Food strategy is vital for agriculture – Yorkshire Post Letters

From: Lyndsay Chapman, CEO, Centre for Innovation Excellence in Livestock.

The National Food Strategy is prompting much debate and discussion.

I AM writing to say how important the National Food Strategy is for the nation and the agri-food industry (Jason Reed, The Yorkshire Post, July 21).

In the first report of its kind for 75 years, Henry Dimbleby and his advisory board made some frank recommendations for the future of food production and consumption, which need to be acted upon now.

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These actions include a need for a £1bn investment in innovation to create a better food system through projects that highlight a focus on evidence-based results.

The National Food Strategy is prompting much debate and discussion.

At CIEL (Centre for Innovation Excellence in Livestock), in collaboration with our members and research partners, we have already invested in areas identified in the report to help advance livestock production. These include climate smart food systems, resource efficiency, disease control and novel approaches to reduce methane emissions.

The report’s recommendations that these areas should be front and centre of food production is positive, aligning with our ‘grand challenges’, but additional investment is critical to further advance the industry and would be welcomed by CIEL.

Ultimately, we must ensure that as a nation we can sustain our environment, our people and our livestock. The National Food Strategy does take a holistic look at our food system and recognises this creates some tension between the competing requirements. We appreciate the report putting farmers, research and innovation at its heart, to enable us to continue producing safe, nutritious food produced to high standards of care.

From: John G Davies, Alma Terrace, East Morton, Keighley.

The National Food Strategy is prompting much debate and discussion.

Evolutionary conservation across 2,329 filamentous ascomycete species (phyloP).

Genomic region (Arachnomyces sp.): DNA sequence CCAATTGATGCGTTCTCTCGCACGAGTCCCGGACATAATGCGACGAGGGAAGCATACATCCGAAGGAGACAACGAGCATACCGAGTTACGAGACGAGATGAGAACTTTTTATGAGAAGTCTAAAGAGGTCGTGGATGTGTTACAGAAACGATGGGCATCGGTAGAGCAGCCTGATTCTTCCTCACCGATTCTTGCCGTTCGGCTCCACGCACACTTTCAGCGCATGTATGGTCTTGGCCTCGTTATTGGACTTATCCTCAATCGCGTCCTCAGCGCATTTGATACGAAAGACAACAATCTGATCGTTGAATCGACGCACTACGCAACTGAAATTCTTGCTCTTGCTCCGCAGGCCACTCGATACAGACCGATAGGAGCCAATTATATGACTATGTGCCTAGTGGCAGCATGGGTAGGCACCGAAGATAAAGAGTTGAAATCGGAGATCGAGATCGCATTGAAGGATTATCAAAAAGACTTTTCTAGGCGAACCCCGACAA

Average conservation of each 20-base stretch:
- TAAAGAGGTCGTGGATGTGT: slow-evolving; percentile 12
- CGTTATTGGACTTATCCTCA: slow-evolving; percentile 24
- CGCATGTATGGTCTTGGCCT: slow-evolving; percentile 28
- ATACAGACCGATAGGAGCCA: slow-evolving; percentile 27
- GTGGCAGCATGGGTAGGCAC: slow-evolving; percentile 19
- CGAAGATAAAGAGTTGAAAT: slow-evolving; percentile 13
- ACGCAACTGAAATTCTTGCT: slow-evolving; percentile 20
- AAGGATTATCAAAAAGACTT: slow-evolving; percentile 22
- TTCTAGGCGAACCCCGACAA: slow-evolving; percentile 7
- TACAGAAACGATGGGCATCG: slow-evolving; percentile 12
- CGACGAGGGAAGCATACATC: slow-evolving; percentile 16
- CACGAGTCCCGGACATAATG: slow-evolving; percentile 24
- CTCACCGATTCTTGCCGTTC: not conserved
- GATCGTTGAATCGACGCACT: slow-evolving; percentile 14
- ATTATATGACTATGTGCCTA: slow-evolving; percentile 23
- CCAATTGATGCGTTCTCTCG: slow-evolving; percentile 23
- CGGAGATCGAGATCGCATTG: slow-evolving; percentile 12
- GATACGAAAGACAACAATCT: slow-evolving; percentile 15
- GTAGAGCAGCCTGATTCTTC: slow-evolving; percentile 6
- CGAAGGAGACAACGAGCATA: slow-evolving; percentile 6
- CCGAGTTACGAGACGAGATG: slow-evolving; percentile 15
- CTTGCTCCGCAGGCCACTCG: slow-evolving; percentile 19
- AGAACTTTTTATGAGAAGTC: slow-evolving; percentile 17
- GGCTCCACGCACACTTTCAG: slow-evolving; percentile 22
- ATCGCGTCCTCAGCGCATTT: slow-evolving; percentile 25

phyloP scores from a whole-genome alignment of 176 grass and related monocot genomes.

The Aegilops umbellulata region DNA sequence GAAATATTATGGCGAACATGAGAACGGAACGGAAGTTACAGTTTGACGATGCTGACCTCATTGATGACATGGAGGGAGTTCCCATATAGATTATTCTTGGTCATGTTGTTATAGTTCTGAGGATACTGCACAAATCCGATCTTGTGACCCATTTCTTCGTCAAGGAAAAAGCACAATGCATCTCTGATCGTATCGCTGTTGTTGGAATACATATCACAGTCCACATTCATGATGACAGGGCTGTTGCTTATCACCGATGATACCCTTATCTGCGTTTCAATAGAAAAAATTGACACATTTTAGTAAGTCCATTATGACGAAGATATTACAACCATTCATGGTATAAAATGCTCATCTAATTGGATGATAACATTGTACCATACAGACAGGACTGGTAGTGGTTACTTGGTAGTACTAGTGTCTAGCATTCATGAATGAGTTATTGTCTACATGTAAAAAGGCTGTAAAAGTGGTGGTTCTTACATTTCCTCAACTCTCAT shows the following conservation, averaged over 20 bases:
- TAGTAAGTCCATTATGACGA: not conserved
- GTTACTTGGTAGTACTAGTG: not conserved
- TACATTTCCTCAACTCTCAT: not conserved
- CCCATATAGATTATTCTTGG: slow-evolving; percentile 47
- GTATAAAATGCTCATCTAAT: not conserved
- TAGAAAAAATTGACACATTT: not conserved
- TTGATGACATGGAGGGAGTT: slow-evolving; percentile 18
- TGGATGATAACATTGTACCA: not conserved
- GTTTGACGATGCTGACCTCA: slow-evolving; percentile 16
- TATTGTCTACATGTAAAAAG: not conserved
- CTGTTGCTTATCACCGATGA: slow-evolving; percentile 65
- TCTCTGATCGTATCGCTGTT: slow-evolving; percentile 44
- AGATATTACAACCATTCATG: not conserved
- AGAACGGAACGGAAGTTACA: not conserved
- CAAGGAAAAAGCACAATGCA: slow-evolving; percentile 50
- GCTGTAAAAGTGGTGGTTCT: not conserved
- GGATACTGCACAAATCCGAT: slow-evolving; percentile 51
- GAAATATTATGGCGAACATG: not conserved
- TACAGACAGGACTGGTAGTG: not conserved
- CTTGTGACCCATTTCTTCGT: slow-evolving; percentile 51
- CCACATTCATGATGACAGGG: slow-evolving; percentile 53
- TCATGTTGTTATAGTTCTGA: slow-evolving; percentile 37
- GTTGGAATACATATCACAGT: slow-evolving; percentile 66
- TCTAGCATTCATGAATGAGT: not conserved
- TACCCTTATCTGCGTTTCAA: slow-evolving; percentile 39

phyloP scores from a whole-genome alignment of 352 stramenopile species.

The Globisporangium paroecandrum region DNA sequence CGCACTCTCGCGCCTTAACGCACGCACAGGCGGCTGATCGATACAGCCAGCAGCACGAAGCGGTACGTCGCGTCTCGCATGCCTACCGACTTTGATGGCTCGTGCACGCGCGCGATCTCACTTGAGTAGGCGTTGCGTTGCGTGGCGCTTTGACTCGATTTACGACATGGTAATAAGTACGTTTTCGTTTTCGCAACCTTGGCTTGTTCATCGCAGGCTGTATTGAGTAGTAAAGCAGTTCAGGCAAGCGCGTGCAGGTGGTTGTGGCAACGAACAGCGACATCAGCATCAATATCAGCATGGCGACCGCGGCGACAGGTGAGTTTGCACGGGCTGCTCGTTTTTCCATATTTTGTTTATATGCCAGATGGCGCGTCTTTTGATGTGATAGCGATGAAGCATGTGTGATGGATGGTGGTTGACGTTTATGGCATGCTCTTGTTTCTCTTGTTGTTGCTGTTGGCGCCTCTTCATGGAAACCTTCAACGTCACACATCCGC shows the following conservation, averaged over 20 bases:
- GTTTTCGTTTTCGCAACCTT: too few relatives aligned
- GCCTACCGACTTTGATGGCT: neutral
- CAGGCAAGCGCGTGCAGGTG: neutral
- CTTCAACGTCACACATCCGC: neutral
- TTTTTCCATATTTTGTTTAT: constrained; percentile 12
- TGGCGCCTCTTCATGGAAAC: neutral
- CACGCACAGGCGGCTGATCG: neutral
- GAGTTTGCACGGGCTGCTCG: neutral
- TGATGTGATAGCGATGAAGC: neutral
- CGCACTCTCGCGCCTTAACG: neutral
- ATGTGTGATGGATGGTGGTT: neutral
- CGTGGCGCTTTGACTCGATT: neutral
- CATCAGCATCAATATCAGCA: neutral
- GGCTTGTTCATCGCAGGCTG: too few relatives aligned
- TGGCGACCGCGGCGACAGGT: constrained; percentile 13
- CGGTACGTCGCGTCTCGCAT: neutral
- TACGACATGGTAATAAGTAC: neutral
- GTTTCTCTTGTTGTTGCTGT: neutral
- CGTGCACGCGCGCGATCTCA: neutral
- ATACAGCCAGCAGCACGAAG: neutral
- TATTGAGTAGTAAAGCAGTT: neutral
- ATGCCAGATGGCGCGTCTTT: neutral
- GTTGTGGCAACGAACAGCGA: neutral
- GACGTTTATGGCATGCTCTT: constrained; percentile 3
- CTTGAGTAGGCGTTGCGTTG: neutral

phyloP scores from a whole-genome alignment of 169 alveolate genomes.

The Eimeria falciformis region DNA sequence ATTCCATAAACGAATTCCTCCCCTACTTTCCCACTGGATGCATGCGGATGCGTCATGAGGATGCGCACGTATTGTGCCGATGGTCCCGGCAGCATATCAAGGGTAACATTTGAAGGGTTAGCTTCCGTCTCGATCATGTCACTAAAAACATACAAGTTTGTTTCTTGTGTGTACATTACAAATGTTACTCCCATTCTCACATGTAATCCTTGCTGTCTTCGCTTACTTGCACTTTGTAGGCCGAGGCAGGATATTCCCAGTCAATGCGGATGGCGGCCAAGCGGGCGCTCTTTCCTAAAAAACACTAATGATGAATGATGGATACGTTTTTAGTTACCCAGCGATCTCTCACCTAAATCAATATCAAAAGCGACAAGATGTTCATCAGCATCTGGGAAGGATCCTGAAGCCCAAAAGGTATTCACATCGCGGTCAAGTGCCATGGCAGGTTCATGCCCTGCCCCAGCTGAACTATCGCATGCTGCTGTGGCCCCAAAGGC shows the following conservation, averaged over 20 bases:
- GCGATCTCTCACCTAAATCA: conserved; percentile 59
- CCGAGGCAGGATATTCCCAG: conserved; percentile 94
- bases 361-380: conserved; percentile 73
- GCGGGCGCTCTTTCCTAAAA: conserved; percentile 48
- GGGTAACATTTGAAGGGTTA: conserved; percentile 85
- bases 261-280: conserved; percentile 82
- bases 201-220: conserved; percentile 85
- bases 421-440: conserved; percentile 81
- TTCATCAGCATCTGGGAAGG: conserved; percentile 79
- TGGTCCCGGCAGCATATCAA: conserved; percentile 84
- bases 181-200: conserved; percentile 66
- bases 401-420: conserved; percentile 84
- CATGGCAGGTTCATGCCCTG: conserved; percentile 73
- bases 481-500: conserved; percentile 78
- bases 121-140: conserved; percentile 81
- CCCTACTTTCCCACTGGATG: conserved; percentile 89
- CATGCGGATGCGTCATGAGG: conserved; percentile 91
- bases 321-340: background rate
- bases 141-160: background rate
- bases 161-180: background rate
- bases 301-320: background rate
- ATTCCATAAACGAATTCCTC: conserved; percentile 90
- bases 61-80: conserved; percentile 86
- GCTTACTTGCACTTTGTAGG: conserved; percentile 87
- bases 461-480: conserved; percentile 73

JASON Reed clearly finds it acceptable for the food industry to do whatever it takes to maximize its profits regardless of any effects that its activities may have on people’s health (The Yorkshire Post, July 21).

The intention of a tax on sugar and salt is to encourage manufacturers to reduce the amounts that they use in their products, so his assertion that “it is difficult to get away from the idea that the health nannies are trying their hardest to price the poor out of everyday pleasures” is based on erroneous logic.

If the manufacturer uses less sugar and salt, there will be little change in price.

He accuses the “health nannies” of “using the tired old ‘tobacco playbook’”. That approach is is far from “tired” because, like tobacco, sugar, salt and highly-processed foods have a detrimental effect on people’s health, so they should be regulated.

Obesity is proving a considerable burden on the health system because of its collateral effects, including diabetes, cardio-vascular problems and a susceptibility to other diseases, like Covid-19. So this tax would be a small, but important step towards a healthier society.

In demonising the “nanny state”, he wilfully ignores the major role of Government is to protect its citizens.

From: Chris Town, Slaithwaite.

I WAS intrigued to read (The Yorkshire Post, July 21) that Leeds City Council is committing budget and time into the acceptability of Parkin, one of Yorkshire’s traditional delights.

Hyde Park in London may be known for freedom of expression but the synonymous area of Leeds is plagued by graffiti which the council is ignoring except where there is racist comment.

Even its councillors have consistently failed to attend meetings on the subject with residents and landlords. Is the writing on the wall for Leeds City Council’s pride in its neighbourhood?

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